‘Stones in the Road,’ Mary Chapin Carpenter

MARY CHAPIN CARPENTER

RUSS HARRINGTON

MARY CHAPIN CARPENTER

Mary Chapin Carpenter grew up in Princeton, and has referred back to her childhood often in her songwriting — most obviously, perhaps, in the title track of her 1987 debut album, Hometown Girl, where she sang, “We’d ride all summer with the top rolled down/ Through the sleepy streets of that Jersey town.”

The title track of her 1994 album, Stones in the Road, is about the distance between cynical adulthood and the innocence of childhood. In the second verse, she zeroes in on a turning point: 1968, when the funeral train carrying assassinated senator and presidential candidate Robert F. Kennedy passed through Princeton on its way from New York to Washington, D.C., and she went with her father to watch it: “When I was 10, my father held me on his shoulders above the crowd/To see a train draped in mourning pass slowly through our town.” She also sings of the rioting in New Jersey and other states, at that time, “worlds removed” from her safe suburban existence.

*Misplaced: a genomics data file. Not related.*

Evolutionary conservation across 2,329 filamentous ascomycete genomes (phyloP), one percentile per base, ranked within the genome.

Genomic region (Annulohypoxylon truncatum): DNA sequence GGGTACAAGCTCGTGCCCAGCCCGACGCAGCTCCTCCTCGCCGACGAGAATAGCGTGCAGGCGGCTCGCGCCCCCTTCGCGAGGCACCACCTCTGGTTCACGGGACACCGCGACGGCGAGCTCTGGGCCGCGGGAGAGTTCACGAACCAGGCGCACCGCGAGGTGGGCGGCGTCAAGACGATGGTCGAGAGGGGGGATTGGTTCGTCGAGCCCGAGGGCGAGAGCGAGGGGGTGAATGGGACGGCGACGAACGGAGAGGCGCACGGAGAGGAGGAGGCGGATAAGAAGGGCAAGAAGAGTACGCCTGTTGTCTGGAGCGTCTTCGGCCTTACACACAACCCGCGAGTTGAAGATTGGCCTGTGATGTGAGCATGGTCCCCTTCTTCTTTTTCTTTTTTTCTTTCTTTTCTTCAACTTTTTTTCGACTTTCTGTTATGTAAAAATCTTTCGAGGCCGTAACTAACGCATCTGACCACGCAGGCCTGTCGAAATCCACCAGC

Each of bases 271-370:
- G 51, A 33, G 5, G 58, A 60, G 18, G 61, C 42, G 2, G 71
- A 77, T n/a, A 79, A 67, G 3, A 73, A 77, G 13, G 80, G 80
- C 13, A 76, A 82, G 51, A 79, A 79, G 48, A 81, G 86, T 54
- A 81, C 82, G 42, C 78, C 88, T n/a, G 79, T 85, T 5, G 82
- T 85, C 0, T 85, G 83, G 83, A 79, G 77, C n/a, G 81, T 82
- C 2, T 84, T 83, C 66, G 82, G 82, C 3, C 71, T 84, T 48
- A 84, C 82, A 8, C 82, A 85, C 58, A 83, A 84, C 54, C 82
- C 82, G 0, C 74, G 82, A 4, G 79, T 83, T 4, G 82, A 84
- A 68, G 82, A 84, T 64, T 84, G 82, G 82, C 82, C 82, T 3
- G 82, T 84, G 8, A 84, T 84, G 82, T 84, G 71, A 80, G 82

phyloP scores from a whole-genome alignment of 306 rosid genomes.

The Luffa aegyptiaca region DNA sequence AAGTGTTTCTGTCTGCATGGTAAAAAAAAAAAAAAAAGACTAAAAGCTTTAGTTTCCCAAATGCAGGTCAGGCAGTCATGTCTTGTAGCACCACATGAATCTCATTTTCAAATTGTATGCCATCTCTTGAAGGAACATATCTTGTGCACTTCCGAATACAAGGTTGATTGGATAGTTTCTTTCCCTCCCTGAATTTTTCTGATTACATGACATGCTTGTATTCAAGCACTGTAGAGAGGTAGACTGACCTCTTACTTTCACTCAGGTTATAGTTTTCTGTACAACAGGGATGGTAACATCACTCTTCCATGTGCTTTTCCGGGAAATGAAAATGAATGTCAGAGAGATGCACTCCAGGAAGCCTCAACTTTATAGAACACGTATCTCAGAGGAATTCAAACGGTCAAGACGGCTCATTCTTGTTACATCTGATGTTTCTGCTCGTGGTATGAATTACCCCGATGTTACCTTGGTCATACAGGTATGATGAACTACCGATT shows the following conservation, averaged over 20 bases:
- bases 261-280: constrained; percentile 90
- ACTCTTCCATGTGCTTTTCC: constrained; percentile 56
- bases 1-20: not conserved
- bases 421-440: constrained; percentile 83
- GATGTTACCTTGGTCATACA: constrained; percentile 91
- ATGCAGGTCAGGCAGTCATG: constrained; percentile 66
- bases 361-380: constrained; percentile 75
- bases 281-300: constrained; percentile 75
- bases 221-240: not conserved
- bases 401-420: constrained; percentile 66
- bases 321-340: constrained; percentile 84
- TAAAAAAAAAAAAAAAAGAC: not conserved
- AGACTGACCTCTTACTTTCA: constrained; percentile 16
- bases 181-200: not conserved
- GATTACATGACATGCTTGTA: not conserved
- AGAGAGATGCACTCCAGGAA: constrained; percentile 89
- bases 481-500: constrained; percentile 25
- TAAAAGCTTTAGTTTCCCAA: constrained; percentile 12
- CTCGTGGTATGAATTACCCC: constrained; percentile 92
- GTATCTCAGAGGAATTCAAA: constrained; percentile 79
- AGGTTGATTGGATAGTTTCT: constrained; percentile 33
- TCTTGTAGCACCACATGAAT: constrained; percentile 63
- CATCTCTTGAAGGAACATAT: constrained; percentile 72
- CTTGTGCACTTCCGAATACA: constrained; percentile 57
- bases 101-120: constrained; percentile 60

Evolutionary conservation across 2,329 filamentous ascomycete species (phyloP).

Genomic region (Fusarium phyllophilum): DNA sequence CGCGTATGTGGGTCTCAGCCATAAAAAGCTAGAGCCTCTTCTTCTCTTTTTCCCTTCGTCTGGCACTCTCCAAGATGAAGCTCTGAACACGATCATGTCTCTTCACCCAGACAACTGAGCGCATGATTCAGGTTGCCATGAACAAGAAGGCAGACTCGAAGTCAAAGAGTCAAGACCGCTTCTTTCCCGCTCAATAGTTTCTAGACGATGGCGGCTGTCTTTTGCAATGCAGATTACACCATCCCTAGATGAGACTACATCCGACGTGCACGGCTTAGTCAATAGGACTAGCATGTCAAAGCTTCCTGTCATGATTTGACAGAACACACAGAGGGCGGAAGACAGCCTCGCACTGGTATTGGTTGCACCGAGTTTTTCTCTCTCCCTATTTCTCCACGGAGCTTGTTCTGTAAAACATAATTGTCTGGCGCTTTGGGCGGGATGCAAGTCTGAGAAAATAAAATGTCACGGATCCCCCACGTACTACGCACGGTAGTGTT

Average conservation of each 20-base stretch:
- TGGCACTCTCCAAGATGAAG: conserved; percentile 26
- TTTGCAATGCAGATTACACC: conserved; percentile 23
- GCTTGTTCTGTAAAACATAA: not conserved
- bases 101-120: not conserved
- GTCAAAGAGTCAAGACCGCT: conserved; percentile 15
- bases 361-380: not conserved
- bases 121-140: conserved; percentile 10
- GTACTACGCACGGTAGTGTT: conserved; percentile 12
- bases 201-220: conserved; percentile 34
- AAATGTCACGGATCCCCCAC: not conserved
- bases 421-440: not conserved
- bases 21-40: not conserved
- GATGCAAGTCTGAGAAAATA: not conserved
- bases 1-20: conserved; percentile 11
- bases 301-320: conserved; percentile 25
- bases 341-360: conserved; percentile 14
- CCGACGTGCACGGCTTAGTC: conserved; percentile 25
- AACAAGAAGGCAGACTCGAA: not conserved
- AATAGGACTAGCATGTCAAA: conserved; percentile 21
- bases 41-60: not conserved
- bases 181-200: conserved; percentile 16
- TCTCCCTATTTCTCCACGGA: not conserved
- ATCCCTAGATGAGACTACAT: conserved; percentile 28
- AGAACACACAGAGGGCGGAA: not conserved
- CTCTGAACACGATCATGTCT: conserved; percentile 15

Check out this powerful song, below.

New Jersey celebrated its 350th birthday in 2014. And in the 350 Jersey Songs series, we marked the occasion by posting 350 songs — one a day, from September 2014 to September 2015 — that have something to do with the state, its musical history, or both. To see the entire list, click here.

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